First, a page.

• His pivotal role in Flamengo's road to its sixth league title motivated a pop song, "É o Pet".
  • Although his return home to possibly finish out his career with Red Star and/or perhaps take an administrative role in the club once his playing career is over was occasionally mentioned in Serbian media, Petković said in early 2010 that he'll continue living in Brazil even after stopping playing. Though not mentioning anything specific, he said that he wants to take advantage of the opportunities 2014 World Cup and 2016 Rio Olympics will provide for those who want to be involved with sports.[31]

Honours[edit]

Club[edit]

Red Star Belgrade[edit]

Real Madrid[edit]

Vitória[edit]

Flamengo[edit]

Shanghai Shenhua[edit]

Vasco da Gama[edit]

Al Ittihad[edit]

Individual[edit]

Orders and special awards[edit]

  • EC Vitória's Player of the Twentieth Century (by popular vote)
  • Scored the thousandth goal of Fluminense FC in the Campeonato Brasileiro (v. Cruzeiro, on 7 September 2005)
  • Scored the most Olympic goals ever by a professional footballer: 8
  • Nominated to the Maracanã Walk of Fame
  • Named Honorary Citizen of Rio de Janeiro by the State Legislative Assembly

Diplomatic career[edit]

On 20 June 2010, Serbian Minister of Foreign Affairs, Vuk Jeremić, announced the appointment of Dejan Petković to Honorary Consul of Serbia in Brazil.[32][33][34][35][36]

References[edit]

  1. ^ Prvo sam potrčao za loptom pa prohodao, Blic, January 3, 2010
  2. ^ a b c "A boa vida dos gringos", Placar nº. 1239, September 2002, Editora Abril, pp. 48–49
  3. ^ a b c d "Petkovício", Rafael Maranhão, Placar nº. 1289, December 2005, Editora Abril, pp. 62–67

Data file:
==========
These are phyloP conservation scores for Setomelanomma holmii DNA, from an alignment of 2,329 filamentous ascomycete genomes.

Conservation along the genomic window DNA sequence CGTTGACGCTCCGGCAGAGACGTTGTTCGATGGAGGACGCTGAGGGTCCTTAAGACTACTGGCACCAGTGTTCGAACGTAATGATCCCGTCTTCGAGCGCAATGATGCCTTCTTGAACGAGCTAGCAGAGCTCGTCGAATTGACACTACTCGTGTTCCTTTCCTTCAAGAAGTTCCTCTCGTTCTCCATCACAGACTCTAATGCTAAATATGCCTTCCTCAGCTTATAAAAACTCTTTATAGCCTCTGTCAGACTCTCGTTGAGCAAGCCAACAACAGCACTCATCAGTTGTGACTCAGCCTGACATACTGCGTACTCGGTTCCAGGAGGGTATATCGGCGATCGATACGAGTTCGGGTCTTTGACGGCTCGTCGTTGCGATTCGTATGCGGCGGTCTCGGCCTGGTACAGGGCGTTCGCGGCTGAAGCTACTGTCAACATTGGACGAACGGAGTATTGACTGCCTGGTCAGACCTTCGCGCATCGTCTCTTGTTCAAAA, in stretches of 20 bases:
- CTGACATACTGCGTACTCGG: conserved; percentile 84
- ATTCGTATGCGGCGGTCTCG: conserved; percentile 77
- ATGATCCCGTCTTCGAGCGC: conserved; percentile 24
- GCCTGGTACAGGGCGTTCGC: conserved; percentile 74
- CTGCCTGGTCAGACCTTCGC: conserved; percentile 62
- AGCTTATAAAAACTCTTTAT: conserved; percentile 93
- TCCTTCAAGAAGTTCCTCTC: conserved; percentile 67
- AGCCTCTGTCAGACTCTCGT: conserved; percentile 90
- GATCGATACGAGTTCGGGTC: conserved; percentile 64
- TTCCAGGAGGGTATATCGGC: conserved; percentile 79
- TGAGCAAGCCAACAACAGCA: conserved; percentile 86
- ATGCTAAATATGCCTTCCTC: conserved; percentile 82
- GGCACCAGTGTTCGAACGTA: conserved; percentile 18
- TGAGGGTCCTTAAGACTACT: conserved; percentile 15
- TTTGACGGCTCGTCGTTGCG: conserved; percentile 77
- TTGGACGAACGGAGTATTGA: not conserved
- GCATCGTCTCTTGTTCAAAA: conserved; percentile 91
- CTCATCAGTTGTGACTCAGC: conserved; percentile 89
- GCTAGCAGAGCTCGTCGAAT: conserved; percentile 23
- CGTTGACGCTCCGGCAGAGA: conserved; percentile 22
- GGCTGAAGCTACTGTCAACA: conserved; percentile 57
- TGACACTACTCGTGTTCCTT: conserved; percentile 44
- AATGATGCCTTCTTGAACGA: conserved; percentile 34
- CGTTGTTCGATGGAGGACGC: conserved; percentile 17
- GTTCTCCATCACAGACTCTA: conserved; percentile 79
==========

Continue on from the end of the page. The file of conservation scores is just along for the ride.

4. ^ Real Madrid-Rayo Vallecano 1:0;La Liga, 22 September 1996
  5. ^ Real Oviedo-Real Madrid 2:3;La Liga, 29 September 1996
  6. ^ "500 Times do Brasil", Placar nº. 1263-A, October 2003, Editora Abril, pp. 20
  7. ^ "Details of soccer referee investigation released to public" (in English). chinadaily.com.cn. 2011-03-31. Retrieved 2014-05-20. 
  8. ^ "China Strips Shenhua of 2003 League Title, Bans 33 People for Life". english.cri.cn. 18 February 2013. Retrieved 2014-05-20. 
  9. ^ a b "Salvo pelo gringo", Placar nº. 1278-A, January 2005, Editora Abril, pp. 53
  10. ^ a b "Vai dar suco?", Lédio Carmona, Placar nº. 1292, March 2006, Editora Abril, pp. 73
  11. ^ "Petkovic – O gringo mais brasileiro", Sérgio Xavier Filho, Placar nº. 1287, October 2005, Editora Abril, pp. 16
  12. ^ Estadao.com.br: Santos dispensa Petkovic, Baiano e Leonardo
  13. ^ Serbian midfielder Petkovic returns to Flamengo
  14. ^ Serbian midfielder Petkovic returns to Flamengo; AOL News, 21 May 2009
  15. ^ http://theleftwinger.wordpress.com/2009/05/20/dejan-petkovic-is-back-or-why-the-fuck-did-i-open-my-mouth/ Dejan Petković is back
  16. ^ Palmeiras-Flamengo 0:2, October 18, 2009
  17. ^ Brasileirão Round 30 or Dejan Petkovic is an Unstoppable Force of Nature!
  18. ^ Dejan Petkovic (Flamengo) scores a brace v Palmeiras
  19. ^ Petkovic brilha e Flamengo bate Palmeiras por 2 a 0; Abril.com, 18 October 2009
  20. ^ Atlético Mineiro-Flamengo 1:3, November 8, 2009
  21. ^ Dejan Rambo Petković ušao u "Kuću slavnih" na Marakani!
  22. ^ Petkovic for 1–3 at Volta Redonda
  23. ^ Rambo Petković – prvi kontakt u sezoni i gol!; Blic, 21 January 2010
  24. ^ Folha Online: O injustiçado Petkovic e a seleção
  25. ^ "Pátria amada, Brasil", Flávia Ribeiro, Placar nº. 1274, September 2004, Editora Abril, pp. 50–53
  26. ^ http://jbonline.terra.com.br/jb/papel/esportes/2006/02/06/joresp20060206001.html JB Online: A chance de Petkovic
  27. ^ GloboEsporte.com: Petkovic teria lugar na seleção
  28. ^ Onde a Coruja Dorme: Eles fizeram o caminho inverso
  29. ^ Darko Bajić danas putuje u Brazil – Snimiću životnu priču Ramba Petkovića, Blic, November 2, 2009
  30. ^ Dejan Petković – "O Gringo"; B92, 29 December 2009
  31. ^ Rambo Petković: „Uživam u fudbalu“, B92, January 5, 2010
  32. ^ Српски фудбалер Дејан Петковић постаће један од почасних конзула у Бразилу, најавио је министар Вук Јеремић
  33. ^ Serbie-Brésil: Un joueur de foot nommé consul
  34. ^ Petković postaje počasni konzul u Brazilu
  35. ^ Rambo Petković počasni konzul Srbije u Brazilu
  36. ^ Petković počasni konzul u Brazilu

External links[edit]